Equipment Leasing Industry Confidence Hits All-Time High in January

According to the Equipment Leasing & Finance Foundation’s latest index, confidence in the equipment finance market is 75.3 in January, an increase from 69.4 in December and the highest level since the index was launched in 2009.

When asked about the outlook for the future, survey respondent Valerie Hayes Jester, president of Brandywine Capital Associates, said, “Activity has picked up since the midpoint of the fourth quarter and 2017 closed on a very positive note. The year is off to a great start even with some of the weather issues plaguing the country. I’m hoping the new tax laws will keep this optimism in full gear.”

When asked to assess their business conditions over the next four months, 67.7% of executives said they believe business conditions will improve over the next four months, a marked increase from 32.1% in December. Meanwhile, 29.0% of respondents believe business conditions will remain the same over the next four months, a decrease from 67.9% the previous month, and 3.2% believe business conditions will worsen, up from none who believed so the previous month.

“With the tax bill now being law, this erases some uncertainty and improves business incentives. 2018 could be an excellent year for business investment,” said David T. Schaefer, CEO of Mintaka Financial.

Roughly two thirds (67.7%) of survey respondents believe demand for leases and loans to fund capital expenditures will increase over the next four months, an increase from 46.4% in December. In contrast, 29.0% believe demand will remain the same during the same four-month time period, down from 53.6% the previous month. A meager 3.2% believe demand will decline, although that does mark an increase from none who believed so in December.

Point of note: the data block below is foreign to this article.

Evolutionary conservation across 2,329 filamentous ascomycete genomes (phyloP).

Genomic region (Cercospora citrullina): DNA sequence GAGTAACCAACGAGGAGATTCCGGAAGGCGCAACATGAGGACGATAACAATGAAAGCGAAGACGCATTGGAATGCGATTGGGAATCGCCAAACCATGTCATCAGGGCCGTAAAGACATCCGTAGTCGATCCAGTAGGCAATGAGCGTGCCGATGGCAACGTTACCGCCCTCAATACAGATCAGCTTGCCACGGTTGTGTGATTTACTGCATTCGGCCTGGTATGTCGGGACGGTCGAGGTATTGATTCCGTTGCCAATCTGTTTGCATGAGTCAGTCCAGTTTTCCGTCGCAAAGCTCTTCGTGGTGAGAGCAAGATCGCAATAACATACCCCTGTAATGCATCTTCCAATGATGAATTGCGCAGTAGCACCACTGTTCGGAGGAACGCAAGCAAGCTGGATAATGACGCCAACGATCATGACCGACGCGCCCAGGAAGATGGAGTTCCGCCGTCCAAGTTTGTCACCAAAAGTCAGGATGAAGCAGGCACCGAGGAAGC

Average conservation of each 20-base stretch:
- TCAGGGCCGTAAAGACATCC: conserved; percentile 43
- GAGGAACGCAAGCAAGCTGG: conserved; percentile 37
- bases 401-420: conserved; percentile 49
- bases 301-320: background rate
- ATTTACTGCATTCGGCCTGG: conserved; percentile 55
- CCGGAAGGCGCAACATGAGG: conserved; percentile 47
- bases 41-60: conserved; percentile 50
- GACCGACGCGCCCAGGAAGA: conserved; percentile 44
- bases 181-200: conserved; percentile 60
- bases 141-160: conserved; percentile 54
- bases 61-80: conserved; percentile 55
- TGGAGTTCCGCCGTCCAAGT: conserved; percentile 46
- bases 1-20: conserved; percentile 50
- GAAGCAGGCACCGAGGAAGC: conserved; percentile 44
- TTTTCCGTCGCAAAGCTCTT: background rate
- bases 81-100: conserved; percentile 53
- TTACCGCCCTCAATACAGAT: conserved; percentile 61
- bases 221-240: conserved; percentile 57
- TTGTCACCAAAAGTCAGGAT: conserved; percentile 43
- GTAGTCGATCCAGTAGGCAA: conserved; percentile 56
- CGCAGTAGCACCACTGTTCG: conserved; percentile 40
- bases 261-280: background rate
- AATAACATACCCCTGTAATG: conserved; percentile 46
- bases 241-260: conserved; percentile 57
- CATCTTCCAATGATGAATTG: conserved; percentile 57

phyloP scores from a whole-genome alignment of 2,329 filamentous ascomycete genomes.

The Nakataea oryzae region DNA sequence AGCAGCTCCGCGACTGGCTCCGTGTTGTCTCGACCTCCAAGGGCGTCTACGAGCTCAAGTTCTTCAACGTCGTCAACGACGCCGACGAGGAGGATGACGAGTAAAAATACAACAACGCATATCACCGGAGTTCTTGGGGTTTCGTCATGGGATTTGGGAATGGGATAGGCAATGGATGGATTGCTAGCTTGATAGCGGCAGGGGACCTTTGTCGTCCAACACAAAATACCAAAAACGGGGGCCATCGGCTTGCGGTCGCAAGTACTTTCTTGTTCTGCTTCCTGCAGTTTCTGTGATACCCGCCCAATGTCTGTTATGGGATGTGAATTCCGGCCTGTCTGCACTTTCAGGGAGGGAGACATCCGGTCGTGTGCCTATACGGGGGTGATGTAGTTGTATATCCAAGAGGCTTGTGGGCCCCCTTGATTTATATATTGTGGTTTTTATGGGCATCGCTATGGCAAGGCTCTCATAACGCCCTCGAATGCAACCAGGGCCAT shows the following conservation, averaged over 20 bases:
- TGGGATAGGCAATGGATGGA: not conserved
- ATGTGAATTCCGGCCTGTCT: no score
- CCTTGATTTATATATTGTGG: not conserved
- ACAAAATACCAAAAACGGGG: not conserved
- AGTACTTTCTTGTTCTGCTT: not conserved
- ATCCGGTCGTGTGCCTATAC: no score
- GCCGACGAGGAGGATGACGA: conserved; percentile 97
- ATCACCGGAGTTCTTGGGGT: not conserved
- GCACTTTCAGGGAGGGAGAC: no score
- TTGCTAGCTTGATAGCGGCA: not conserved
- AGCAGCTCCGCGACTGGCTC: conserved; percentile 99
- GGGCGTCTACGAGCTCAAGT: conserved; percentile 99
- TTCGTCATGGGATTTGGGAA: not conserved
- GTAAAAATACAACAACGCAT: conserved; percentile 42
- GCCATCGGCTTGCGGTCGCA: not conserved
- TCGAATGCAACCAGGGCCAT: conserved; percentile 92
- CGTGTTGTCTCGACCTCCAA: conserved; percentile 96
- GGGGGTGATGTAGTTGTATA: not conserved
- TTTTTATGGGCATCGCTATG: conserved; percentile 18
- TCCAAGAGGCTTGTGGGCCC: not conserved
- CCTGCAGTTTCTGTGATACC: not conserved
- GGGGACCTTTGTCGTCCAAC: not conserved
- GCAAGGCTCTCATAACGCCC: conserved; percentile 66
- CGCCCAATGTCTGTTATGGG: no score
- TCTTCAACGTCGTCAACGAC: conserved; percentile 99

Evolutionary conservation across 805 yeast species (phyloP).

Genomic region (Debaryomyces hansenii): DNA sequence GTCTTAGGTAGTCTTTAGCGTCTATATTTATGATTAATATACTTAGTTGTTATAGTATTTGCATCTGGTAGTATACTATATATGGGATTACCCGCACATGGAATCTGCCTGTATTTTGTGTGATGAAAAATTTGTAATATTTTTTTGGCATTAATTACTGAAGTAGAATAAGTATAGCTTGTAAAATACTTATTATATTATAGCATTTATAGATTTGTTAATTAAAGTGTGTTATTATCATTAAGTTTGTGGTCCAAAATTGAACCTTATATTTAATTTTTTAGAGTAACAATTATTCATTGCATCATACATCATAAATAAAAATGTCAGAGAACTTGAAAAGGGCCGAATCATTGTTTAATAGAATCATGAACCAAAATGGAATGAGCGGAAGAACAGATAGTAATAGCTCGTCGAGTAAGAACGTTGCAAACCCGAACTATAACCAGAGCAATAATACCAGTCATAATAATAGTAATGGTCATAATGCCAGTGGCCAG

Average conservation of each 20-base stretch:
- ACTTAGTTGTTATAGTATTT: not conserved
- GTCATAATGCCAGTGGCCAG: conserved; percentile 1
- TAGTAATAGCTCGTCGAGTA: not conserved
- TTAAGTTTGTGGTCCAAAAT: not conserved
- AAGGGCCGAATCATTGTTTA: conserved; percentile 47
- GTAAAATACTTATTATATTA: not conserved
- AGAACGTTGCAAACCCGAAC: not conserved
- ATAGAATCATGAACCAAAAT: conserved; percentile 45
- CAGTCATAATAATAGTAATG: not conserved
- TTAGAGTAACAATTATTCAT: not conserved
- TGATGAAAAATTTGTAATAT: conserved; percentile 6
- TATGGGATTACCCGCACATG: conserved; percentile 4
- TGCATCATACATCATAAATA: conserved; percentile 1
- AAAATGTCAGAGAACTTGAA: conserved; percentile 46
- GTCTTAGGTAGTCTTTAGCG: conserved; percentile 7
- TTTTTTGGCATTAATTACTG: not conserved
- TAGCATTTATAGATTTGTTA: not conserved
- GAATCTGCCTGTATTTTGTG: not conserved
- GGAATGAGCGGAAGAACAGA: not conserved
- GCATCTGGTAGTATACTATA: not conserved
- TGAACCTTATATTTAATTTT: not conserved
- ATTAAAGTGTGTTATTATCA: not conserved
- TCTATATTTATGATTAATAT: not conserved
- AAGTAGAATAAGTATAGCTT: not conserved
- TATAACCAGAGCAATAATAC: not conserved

“The improved tax climate, low interest rates, almost full employment and increasing corporate profitability all support higher levels of equipment acquisition,” said Harry Kaplun, president of Specialty Finance for Frost Bank.

There was a rise to 35.5% of the respondents who expect more access to capital to fund equipment acquisitions over the next four months, up from 25.0% in December. The majority (61.3%) of executives indicated they expect the same access to capital to fund business, a decrease from 67.9% last month. Only 3.2% expect less access to capital, down from 7.1% last month.

“I believe that the tax reform legislation will provide a short-term boost to capex spending. However, I am less optimistic that tax reform will be a long-term positive for our economy,” said Paul Menzel, president and CEO of Financial Pacific Leasing.

When asked, 41.9% of the executives reported they expect to hire more employees over the next four months, a decrease from 53.6% in December. Most (54.8%) expect no change in headcount over the next four months, an increase from 46.4% last month, while 3.2% expect to hire fewer employees, an increase from none in December.

About a quarter (25.8%) of the leadership evaluated the current U.S. economy as excellent, up from 10.7% last month. The large majority (74.2%) of the leadership evaluated the current U.S. economy as fair, a decrease from 89.3% in December. None evaluated it as poor, unchanged from last month.

“The passing of tax reform as well as the continued easing of the burdensome regulatory environment have created additional optimism in the business communities that we serve,” said Dave B. Fate, president and CEO of Stonebriar Commercial Finance.

Most (61.3%) of the survey respondents believe that U.S. economic conditions will get better over the next six months, an increase from 42.9% in December. In comparison, 38.7% of survey respondents indicated they believe the U.S. economy will stay the same over the next six months, a decrease from 57.1% the previous month. None believe economic conditions in the U.S. will worsen over the next six months, unchanged from December.

In January, 61.3% of respondents indicate they believe their company will increase spending on business development activities during the next six months, an increase from 57.1% in December. In addition, 35.5% believe there will be no change in business development spending, a decrease from 42.9% the previous month, while 3.2% believe there will be a decrease in spending, an increase from none last month.

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